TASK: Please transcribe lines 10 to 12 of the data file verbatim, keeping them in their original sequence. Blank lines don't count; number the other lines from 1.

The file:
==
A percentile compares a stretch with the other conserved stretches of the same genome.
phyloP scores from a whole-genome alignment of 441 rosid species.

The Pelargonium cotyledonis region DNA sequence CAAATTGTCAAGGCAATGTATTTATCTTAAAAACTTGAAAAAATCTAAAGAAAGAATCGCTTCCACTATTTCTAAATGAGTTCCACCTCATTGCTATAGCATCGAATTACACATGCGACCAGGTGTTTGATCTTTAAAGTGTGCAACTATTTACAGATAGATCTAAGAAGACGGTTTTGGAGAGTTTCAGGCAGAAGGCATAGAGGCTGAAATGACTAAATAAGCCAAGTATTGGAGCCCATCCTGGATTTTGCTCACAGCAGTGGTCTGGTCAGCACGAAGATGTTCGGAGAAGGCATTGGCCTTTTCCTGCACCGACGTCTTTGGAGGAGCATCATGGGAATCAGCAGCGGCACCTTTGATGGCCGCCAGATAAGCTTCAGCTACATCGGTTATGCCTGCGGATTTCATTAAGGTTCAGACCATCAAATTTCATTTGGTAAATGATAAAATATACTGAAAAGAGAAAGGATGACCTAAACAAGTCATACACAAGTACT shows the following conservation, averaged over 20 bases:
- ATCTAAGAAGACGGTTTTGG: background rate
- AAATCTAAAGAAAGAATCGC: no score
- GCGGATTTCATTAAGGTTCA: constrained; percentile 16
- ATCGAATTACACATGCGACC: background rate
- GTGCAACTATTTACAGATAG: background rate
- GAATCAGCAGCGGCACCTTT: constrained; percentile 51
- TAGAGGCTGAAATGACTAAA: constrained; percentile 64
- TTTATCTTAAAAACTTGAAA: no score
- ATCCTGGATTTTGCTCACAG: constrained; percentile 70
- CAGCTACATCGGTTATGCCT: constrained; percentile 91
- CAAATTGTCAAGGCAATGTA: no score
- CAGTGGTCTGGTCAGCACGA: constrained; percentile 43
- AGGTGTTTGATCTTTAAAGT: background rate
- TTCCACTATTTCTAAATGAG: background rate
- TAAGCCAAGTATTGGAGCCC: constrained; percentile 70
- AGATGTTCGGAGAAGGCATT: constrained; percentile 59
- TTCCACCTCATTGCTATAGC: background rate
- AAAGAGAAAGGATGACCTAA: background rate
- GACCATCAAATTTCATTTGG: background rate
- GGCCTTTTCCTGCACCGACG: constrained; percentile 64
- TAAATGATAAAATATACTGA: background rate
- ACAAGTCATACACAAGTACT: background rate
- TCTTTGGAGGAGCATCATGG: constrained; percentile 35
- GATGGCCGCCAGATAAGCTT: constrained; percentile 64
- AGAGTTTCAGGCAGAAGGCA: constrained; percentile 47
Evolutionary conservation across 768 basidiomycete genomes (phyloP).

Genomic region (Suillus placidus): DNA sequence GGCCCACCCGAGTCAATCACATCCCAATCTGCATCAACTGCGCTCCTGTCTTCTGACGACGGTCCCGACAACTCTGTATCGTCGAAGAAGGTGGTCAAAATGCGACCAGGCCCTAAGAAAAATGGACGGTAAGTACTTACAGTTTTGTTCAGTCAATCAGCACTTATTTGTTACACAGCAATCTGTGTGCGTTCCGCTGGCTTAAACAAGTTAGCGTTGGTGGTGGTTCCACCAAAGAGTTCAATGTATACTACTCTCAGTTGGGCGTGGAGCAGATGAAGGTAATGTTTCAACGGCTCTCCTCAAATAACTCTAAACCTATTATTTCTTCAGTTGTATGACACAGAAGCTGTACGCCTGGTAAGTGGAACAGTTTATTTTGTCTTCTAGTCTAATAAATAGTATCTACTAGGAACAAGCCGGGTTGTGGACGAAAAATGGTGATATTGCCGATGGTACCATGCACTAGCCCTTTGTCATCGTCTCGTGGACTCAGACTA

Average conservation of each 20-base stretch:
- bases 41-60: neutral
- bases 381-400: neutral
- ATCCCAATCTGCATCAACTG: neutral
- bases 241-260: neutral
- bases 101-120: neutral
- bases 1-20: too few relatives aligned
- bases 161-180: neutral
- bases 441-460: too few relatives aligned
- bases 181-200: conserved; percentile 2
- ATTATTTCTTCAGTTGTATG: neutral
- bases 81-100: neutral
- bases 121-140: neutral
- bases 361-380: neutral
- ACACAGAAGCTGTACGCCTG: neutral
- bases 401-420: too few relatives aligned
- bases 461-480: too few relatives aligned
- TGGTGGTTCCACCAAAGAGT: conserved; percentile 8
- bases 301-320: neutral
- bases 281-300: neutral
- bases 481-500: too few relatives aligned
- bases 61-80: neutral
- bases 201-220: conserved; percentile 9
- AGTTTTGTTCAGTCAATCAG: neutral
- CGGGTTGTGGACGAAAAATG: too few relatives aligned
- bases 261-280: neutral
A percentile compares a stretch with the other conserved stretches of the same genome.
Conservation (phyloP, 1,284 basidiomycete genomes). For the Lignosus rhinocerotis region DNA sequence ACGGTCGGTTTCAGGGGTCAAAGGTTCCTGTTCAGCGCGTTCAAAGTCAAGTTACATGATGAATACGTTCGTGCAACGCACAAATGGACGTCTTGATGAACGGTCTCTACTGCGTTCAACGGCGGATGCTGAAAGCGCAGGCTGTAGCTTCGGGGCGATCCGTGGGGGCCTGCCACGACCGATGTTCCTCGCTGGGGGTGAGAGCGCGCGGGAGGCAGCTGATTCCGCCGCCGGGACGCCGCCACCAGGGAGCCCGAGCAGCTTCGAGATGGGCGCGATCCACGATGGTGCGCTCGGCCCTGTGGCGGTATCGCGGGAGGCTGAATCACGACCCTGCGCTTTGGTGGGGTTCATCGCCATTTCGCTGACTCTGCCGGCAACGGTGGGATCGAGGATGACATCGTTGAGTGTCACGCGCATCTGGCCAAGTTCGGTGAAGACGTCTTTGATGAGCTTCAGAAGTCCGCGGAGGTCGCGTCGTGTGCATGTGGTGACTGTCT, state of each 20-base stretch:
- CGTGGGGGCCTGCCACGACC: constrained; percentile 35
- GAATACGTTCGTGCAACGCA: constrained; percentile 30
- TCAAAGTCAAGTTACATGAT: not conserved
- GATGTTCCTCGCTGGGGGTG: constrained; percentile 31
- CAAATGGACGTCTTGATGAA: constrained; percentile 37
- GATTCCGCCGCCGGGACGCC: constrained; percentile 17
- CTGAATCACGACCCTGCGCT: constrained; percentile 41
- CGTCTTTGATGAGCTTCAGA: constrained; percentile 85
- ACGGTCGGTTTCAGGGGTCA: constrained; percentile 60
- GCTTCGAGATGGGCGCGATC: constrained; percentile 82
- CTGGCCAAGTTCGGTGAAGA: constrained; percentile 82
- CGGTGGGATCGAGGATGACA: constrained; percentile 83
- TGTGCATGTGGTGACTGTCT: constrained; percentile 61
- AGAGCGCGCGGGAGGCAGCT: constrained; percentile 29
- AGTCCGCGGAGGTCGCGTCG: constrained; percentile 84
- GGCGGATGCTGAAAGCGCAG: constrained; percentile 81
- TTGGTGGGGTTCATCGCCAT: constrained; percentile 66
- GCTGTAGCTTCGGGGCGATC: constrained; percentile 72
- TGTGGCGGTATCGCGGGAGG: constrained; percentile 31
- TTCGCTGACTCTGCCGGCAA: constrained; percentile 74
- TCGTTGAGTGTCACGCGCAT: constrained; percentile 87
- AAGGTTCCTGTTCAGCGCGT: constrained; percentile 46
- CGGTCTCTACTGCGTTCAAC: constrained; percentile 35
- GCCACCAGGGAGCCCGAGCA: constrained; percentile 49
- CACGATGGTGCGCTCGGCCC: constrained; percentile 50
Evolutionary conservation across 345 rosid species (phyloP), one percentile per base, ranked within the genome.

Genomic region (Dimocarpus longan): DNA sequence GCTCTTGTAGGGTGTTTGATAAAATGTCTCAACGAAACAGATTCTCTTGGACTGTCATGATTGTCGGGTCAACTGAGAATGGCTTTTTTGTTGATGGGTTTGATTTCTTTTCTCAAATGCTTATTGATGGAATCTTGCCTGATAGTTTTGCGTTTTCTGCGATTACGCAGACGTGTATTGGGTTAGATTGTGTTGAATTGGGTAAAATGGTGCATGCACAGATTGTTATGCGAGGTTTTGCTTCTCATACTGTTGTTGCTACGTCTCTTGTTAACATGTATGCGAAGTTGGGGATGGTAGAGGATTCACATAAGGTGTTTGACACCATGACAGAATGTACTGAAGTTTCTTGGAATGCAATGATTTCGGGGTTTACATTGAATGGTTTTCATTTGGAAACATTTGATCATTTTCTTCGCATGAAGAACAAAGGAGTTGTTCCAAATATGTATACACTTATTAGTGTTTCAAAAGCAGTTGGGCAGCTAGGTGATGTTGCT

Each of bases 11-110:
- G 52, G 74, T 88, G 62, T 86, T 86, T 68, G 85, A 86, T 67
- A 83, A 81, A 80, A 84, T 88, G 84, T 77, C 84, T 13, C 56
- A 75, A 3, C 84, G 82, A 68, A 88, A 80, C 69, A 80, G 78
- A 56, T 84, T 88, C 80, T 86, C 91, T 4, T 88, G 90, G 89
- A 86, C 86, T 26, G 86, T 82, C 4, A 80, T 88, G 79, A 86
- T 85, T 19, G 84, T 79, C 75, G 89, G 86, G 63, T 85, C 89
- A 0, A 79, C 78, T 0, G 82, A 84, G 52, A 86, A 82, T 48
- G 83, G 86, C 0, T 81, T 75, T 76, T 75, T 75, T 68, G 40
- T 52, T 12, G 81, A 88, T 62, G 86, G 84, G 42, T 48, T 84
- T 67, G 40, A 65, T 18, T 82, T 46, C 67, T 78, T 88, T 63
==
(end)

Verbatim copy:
- TAGAGGCTGAAATGACTAAA: constrained; percentile 64
- TTTATCTTAAAAACTTGAAA: no score
- ATCCTGGATTTTGCTCACAG: constrained; percentile 70